As it is every January, replacing last year's calendar anew is a time of both reflection and contemplation of what lies ahead. This year, articulating vision and arriving at conclusions have been more elusive than ever. Perhaps it's mid-life, or maybe it's the volatility of the world around us - micro and macro.
Relating to wine writing, I'm overdue on a number of items: Best Wines of the Year, Year in Review, Predictions For 2016, and, of course, the (now too late to even bother with) Gift Giving Ideas. Some of these will come easily, but those requiring a sense of calm in perspective, well, those will demand some laboring. You see, there's been a bit of a cloud hanging over my wine musings for some months now - and it's like quicksand. The more I wrestle, the more I wrestle. And while I hesitate to greet the new year with anything other than optimism, there are some actionable takeaways for the thoughtful wine consumer. Here it is:
Wine isn't getting any better. It's getting worse.
Can I be more specific? Sure. Domestically produced wines (both red and white), but particularly red in the $12-25 price range, have continued a stylistic about-face (or death spiral) that began with the 2013 vintage and continue to reveal up the price line as more expensive wines are released. This not-so-subtle shift can be broadly characterized by overextraction, high alcohol and residual sugar, simplicity, viscosity, overmanipulation, strong caramel and vanilla influences, muted and clumsy acidity, gloppy fruit, and an overall dumbing down of character and complexity. While prices have continued to rise, quality - at least as measured by the aforementioned characteristics - has dropped like a fart in church.
Winemakers will tell you that they are simply channeling what Mother Nature is delivering. By that they mean that the planet is warming, which makes for grapes that have very high sugars before they reach full phenolic ripeness. That makes sense and there's ample proof of it. But the majority of wines available to the average consumer appears to be designed by focus groups more than winemakers, so the average winemaker is shouting into the storm. In contrast, trend trackers will tell you the reason for this change in flavor profiles is merely an industry catering to consumers' evolving tastes. In other words, our collective craving is tilting strongly towards candy syrup. By my casual observations, both of these are likely contributing factors, not that understanding the pathology of it makes it any easier to digest. Bottom line is that, thanks to the diverging trajectories of quality and cost, buying wine made in the USA is riskier than it has been since the modernization of the domestic industry.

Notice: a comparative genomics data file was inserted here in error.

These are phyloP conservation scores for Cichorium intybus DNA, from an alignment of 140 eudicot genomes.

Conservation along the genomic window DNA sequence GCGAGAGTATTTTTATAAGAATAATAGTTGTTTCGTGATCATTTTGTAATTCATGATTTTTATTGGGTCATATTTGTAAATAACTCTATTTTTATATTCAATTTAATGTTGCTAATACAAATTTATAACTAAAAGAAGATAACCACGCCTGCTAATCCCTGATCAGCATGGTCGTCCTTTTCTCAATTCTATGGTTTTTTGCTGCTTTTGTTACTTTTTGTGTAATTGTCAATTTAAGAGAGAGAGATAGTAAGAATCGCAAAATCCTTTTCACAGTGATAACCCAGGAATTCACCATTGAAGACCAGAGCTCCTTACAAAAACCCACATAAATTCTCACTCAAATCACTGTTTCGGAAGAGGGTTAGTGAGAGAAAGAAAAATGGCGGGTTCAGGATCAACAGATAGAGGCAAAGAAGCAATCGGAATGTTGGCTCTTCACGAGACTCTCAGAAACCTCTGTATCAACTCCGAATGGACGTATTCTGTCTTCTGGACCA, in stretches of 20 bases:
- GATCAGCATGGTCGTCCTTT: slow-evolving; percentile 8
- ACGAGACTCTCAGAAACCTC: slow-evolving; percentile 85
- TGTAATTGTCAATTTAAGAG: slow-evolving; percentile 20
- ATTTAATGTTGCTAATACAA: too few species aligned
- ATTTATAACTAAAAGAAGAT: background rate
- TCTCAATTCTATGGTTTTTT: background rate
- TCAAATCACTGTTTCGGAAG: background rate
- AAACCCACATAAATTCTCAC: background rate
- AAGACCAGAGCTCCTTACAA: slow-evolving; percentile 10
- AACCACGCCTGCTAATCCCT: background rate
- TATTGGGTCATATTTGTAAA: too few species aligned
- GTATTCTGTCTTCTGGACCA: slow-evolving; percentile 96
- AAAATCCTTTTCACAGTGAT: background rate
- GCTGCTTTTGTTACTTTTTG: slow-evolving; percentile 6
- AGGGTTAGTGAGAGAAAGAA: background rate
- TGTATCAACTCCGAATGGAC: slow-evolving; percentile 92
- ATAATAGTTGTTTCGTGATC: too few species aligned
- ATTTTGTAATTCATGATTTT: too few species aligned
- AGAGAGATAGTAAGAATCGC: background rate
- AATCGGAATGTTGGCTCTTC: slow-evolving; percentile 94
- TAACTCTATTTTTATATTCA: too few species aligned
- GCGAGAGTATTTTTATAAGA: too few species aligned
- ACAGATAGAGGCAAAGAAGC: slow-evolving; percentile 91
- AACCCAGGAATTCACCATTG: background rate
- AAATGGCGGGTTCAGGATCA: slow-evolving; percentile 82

But there's good news amid this bleakness.
|Euro v Dollar 2006-16|
Outside the US, wine styles seem to be maintaining long-held traditions, despite the fact that global warming does not discriminate. Though there are some exceptions - new wines made in the "international style" - wines that have been produced for decades continue to hold true to their heritage. More specifically, Italy and France keep cranking out food-friendly wines of substantial character and value - as they have for centuries. And the impact of the strong dollar is a sweet bonus. Thanks to long-term import financing, currency fluctuations take a long time to work their way through the system, but the euro's current decline began in April of 2014. At a minimum, this means that US consumers are at least somewhat protected from price increases on European wines - as compared to 20%+ increases on domestic products. Chianti, anyone?
So, if you're smart and you like good quality wines at a reasonable price, I expect to find you in the Old World aisles in 2016. Cheers and happy drinking.